Friday, 14 December 2018
WHEN great British pop institution the Beautiful South split in 2007, some members of the band didn’t feel ready to hang up their microphones and instruments just yet.
More than a decade on from their re-emergence as The South — the now nine-strong band have enjoyed a busy year touring the length and breadth of the land.
Fronted by Alison Wheeler and sax player turned co-lead vocalist Gaz Birtles, The South are rocking up at the Wycombe Swan on Sunday night (November 11).
Among the chart-conquering hits in store are A Little Time, Perfect 10, Rotterdam, Old Red Eyes is Back, Good as Gold and Don’t Marry Her.
“You are spoiled for choice,” admits Alison. “There are some staples that you can’t not do — I mean, we couldn’t get away with not doing Perfect 10 and Rotterdam and Don’t Marry Her. But it is nice to play around with the back catalogue — songs that maybe the audience aren’t completely aware of.”
While the bulk of their live material dates from the Paul Heaton years, a few years back The South recorded a well-received album of their own material called Sweet Refrains.
“It was exciting because it was new territory,” recalls Alison. “And it was a bit more of a democracy when it came to writing. Anybody could bring stuff to the table — it wasn’t a closed group. It was almost too many cooks as well because everybody wanted to get involved, which was fair enough, but you have to at some point come to some agreement about what tracks can make the cut.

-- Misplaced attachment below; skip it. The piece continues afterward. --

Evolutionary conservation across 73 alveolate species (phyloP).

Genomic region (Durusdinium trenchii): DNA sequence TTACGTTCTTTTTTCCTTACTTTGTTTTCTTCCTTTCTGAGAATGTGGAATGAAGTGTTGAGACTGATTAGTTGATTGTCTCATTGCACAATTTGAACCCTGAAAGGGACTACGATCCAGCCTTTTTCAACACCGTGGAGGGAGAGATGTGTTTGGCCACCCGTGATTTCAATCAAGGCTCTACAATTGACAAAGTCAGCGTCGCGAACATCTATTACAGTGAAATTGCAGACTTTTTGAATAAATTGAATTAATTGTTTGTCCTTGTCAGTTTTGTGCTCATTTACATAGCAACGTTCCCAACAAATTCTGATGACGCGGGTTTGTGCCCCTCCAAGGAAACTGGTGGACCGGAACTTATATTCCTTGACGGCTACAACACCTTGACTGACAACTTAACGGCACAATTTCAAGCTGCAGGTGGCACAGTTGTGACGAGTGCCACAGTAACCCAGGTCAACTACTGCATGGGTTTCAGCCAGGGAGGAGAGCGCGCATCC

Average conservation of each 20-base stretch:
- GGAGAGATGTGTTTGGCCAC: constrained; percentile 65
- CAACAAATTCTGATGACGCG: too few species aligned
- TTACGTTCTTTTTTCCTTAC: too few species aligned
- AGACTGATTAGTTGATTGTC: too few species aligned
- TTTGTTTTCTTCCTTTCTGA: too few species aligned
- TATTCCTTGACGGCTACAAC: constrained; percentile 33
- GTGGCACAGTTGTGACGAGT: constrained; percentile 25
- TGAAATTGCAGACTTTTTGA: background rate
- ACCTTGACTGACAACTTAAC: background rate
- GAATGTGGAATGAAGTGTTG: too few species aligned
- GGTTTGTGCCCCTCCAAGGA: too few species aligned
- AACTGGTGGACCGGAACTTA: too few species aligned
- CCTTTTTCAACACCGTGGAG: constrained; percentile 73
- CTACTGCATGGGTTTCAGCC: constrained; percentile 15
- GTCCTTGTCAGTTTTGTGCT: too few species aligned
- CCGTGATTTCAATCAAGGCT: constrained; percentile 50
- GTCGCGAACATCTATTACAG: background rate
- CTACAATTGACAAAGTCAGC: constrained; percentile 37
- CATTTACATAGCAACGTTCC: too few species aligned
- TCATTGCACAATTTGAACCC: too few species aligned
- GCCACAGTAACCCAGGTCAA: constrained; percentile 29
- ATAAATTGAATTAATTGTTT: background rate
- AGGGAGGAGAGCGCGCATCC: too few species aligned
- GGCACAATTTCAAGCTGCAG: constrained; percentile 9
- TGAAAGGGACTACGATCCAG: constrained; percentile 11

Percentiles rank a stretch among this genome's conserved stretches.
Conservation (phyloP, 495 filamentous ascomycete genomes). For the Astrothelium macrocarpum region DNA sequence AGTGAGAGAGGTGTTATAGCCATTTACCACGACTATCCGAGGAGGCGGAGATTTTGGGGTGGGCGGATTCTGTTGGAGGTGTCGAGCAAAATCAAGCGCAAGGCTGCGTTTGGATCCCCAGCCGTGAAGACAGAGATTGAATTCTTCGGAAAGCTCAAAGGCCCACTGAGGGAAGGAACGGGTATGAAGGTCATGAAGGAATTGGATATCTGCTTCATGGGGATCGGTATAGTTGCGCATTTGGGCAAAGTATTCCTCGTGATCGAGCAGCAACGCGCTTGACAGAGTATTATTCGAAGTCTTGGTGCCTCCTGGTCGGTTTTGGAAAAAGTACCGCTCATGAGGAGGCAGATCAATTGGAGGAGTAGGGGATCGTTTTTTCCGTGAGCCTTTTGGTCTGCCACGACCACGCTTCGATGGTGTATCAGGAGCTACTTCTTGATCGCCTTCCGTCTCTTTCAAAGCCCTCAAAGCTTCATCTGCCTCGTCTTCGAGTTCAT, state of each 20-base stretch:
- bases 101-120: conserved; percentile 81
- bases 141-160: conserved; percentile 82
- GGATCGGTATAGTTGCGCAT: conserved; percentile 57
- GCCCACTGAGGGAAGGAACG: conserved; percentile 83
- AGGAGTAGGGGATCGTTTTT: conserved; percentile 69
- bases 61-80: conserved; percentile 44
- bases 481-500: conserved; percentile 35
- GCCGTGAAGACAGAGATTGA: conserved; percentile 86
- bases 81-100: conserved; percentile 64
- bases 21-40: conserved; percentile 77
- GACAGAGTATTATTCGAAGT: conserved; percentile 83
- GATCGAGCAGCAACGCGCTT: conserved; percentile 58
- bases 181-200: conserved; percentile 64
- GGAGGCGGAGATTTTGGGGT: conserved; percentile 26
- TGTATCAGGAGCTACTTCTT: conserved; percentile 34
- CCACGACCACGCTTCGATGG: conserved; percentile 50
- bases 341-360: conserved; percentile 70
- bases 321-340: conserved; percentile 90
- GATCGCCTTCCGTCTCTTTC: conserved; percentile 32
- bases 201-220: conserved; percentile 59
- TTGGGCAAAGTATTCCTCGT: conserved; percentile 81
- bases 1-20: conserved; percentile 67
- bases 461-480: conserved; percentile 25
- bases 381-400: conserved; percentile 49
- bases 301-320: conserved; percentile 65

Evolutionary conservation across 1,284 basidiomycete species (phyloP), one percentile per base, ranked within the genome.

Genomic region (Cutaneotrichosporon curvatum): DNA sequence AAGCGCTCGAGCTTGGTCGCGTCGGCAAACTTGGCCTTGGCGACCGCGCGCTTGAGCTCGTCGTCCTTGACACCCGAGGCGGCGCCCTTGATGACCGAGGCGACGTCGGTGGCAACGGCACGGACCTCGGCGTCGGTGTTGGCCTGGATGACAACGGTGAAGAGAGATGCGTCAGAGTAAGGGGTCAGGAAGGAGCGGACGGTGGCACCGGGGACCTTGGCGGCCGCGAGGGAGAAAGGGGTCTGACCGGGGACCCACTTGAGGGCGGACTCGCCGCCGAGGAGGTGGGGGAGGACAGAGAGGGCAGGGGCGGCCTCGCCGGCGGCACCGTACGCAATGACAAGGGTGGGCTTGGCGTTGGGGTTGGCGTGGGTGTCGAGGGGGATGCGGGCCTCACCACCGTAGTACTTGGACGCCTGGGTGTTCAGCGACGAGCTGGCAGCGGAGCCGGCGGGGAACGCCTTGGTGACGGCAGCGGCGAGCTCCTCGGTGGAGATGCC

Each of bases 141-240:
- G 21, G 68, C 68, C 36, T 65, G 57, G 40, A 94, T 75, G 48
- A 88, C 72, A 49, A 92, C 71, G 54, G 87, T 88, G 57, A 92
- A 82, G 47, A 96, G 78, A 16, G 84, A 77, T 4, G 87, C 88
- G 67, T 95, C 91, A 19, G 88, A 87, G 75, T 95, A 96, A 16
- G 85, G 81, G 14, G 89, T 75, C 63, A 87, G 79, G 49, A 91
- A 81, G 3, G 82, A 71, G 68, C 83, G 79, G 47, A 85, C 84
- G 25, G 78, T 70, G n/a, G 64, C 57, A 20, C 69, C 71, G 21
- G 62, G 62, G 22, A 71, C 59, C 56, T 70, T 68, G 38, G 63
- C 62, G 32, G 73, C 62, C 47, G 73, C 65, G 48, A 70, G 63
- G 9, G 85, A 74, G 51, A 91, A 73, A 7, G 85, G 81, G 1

“We had loads of material that we could have used, but trying to group them so they all sat together in a nice style was the challenge. We wanted to stay within ‘intelligent pop’ — kind of the acerbic wit that Paul had. We thought it would be nice to continue along those lines.”
Most of the songs that appeared on Sweet Refrains were written by keyboard player Damon Butcher and guitarist Phil Barton. Butcher has since moved to live in Ireland, thereby leaving the band, but his songs continue to get a live airing as part of The South’s set.
“We tend to do about an hour and a half on tour,” says Alison. “A mixture of material. Like there might be three or four of our own stuff and then it’s basically people are coming along to relive the band, so we do the old hits.
“We try and either rework them so they might be a bit different or I might take some of the lyrics — some of the singing that Paul might have done in the past.
“And then when festivals come around the audience just want to hear all the hits, really — and we’re happy to do that because you get such a reaction from the crowd.
“We’ve got an amazing fanbase that has stayed with us despite the changes and the changes of faces and the new line-up and they’re really supportive. Because the songs have aged brilliantly — they’ve stood the test of time, they’ve not dated and people come out and go home with a happy feeling that they’ve revisited part of their childhood. I think that if you can’t achieve that with music, there’s something going wrong. But testimony to Paul’s writing, they’re just brilliant songs and the fans have been amazing in supporting us through the years.”
A more recent fan of the band is Alison’s 12-year-old daughter.
“I’ve been fortunate in that when we played Henley the time before last I found in the sea of faces my daughter on the shoulders of my husband, which was a real moment because she’s always questioned why I’ve done it. Sometimes with her she’s said ‘Don’t go’ and then she came to Henley, looked around and saw everybody singing the words to Rotterdam. You could see her nodding and then afterwards she came up to me and said ‘I get it now, I know why you do it because it’s amazing seeing all these people, arms in the air, singing at you.’ And, yeah, it’s really hard to describe the emotion it evokes — it’s just magical, I love it.”
• Sunday’s concert starts at 7.30pm. Tickets are £26 to £45. To book, call 01494 512000 or visit www.wycombeswan.co.uk
12 November 2018
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